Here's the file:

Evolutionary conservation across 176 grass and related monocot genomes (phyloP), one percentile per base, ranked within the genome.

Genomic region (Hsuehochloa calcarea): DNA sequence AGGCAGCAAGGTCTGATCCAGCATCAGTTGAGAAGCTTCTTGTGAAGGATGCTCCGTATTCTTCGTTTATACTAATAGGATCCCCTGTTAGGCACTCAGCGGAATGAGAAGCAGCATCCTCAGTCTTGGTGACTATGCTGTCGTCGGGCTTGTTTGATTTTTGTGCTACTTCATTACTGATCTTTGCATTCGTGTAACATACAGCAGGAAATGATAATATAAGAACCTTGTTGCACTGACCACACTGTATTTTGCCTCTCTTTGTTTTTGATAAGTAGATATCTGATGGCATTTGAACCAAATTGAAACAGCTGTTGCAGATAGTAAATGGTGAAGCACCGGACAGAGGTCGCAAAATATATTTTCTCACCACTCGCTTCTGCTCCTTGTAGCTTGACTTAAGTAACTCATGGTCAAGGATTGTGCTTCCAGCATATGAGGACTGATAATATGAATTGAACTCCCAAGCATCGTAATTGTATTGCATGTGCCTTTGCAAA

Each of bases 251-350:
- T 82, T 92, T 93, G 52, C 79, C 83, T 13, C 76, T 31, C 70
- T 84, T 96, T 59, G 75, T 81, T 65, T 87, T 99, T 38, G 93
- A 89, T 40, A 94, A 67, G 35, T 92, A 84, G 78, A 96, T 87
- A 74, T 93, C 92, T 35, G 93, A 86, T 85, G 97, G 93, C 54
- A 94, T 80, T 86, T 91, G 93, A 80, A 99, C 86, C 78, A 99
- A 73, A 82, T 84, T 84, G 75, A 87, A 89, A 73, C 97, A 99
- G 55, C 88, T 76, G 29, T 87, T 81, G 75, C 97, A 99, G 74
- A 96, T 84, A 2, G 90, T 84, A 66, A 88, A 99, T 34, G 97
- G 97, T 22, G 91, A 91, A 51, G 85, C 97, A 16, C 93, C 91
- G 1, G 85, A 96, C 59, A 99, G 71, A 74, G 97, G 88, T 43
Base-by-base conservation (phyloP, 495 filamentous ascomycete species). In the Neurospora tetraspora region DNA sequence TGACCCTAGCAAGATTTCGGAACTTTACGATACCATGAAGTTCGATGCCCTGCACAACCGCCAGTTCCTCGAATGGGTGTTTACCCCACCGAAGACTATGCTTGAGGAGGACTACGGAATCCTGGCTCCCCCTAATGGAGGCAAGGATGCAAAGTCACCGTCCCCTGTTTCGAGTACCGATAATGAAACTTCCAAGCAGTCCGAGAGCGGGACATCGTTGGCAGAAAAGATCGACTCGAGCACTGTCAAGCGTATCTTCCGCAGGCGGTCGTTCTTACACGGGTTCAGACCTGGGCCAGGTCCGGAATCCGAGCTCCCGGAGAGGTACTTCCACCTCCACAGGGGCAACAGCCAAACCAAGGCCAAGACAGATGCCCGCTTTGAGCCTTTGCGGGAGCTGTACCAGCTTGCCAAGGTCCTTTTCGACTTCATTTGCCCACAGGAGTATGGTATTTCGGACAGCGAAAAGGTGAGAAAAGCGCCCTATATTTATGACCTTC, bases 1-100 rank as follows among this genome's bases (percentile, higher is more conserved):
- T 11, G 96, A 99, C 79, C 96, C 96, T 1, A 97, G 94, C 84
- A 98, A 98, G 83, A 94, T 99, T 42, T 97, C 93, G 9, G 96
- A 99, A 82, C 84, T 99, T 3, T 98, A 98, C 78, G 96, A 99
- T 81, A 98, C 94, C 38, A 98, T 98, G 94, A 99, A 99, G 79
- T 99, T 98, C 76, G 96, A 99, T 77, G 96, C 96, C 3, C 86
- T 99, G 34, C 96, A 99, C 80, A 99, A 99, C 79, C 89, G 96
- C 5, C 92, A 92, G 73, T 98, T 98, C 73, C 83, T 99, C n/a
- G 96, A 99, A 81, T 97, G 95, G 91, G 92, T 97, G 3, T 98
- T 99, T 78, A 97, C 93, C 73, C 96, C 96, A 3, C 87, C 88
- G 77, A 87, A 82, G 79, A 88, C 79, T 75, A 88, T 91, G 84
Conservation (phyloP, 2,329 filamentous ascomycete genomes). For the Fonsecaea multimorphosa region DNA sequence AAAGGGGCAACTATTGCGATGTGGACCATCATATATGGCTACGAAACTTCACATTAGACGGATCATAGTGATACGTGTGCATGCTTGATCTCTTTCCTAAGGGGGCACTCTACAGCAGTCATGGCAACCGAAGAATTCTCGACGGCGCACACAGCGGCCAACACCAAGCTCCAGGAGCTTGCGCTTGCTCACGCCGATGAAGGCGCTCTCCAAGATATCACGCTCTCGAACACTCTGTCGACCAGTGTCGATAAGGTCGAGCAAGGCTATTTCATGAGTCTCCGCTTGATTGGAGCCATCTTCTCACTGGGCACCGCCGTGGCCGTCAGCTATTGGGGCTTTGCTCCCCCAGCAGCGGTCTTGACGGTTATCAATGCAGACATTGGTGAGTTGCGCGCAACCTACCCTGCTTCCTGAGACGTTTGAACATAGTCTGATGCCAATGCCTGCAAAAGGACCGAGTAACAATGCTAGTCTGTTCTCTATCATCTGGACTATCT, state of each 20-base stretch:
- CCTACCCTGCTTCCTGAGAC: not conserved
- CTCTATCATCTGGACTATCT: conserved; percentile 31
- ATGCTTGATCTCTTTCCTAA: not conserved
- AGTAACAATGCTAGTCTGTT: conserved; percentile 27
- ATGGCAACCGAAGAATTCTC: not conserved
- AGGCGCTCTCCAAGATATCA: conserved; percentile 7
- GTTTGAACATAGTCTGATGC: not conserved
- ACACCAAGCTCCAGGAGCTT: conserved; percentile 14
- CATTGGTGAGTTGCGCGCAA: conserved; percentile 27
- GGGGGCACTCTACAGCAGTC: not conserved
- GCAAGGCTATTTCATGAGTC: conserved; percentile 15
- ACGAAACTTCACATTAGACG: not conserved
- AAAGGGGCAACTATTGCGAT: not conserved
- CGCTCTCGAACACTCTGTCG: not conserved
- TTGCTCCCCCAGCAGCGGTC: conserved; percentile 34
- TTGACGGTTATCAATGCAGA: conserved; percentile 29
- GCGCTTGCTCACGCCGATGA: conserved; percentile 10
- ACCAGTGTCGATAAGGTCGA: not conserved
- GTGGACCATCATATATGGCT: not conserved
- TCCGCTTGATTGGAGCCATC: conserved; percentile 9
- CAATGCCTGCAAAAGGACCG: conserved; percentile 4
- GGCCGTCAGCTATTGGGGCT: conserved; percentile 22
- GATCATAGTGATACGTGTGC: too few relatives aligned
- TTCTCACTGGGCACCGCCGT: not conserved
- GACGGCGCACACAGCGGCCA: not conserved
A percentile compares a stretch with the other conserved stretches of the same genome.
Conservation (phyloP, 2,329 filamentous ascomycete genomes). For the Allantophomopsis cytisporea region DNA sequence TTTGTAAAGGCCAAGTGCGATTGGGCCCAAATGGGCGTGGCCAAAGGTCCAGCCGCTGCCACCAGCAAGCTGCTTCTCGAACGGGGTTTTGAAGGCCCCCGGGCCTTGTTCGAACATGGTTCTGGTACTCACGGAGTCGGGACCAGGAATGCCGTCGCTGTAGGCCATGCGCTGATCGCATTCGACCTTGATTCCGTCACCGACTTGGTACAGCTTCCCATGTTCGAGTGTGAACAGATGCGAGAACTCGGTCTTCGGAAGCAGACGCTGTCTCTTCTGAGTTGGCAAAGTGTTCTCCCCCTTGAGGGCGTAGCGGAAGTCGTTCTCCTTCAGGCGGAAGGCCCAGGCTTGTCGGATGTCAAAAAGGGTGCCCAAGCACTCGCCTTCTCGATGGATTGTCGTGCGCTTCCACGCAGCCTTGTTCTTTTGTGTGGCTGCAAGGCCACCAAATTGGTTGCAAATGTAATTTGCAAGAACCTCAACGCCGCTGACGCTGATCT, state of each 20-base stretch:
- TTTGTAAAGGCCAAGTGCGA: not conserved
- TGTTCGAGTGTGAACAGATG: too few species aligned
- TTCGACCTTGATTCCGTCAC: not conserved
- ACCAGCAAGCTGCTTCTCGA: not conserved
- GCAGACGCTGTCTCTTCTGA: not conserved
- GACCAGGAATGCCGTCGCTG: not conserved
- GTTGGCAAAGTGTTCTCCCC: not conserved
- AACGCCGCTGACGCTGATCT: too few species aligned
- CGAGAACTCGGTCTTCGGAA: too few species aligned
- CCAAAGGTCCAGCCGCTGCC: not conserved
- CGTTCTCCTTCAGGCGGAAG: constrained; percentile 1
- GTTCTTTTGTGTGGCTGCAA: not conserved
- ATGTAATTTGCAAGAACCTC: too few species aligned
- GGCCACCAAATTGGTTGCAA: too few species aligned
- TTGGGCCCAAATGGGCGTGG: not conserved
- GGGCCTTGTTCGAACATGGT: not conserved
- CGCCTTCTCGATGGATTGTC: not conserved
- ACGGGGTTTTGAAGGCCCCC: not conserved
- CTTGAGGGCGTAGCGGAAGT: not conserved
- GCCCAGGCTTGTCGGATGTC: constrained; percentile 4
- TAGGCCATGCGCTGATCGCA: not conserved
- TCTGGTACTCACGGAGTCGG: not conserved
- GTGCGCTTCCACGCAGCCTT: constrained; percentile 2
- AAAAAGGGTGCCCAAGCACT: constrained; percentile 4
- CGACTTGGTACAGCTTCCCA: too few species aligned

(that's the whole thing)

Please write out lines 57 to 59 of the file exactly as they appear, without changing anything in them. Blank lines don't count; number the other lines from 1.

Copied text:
- GCAGACGCTGTCTCTTCTGA: not conserved
- GACCAGGAATGCCGTCGCTG: not conserved
- GTTGGCAAAGTGTTCTCCCC: not conserved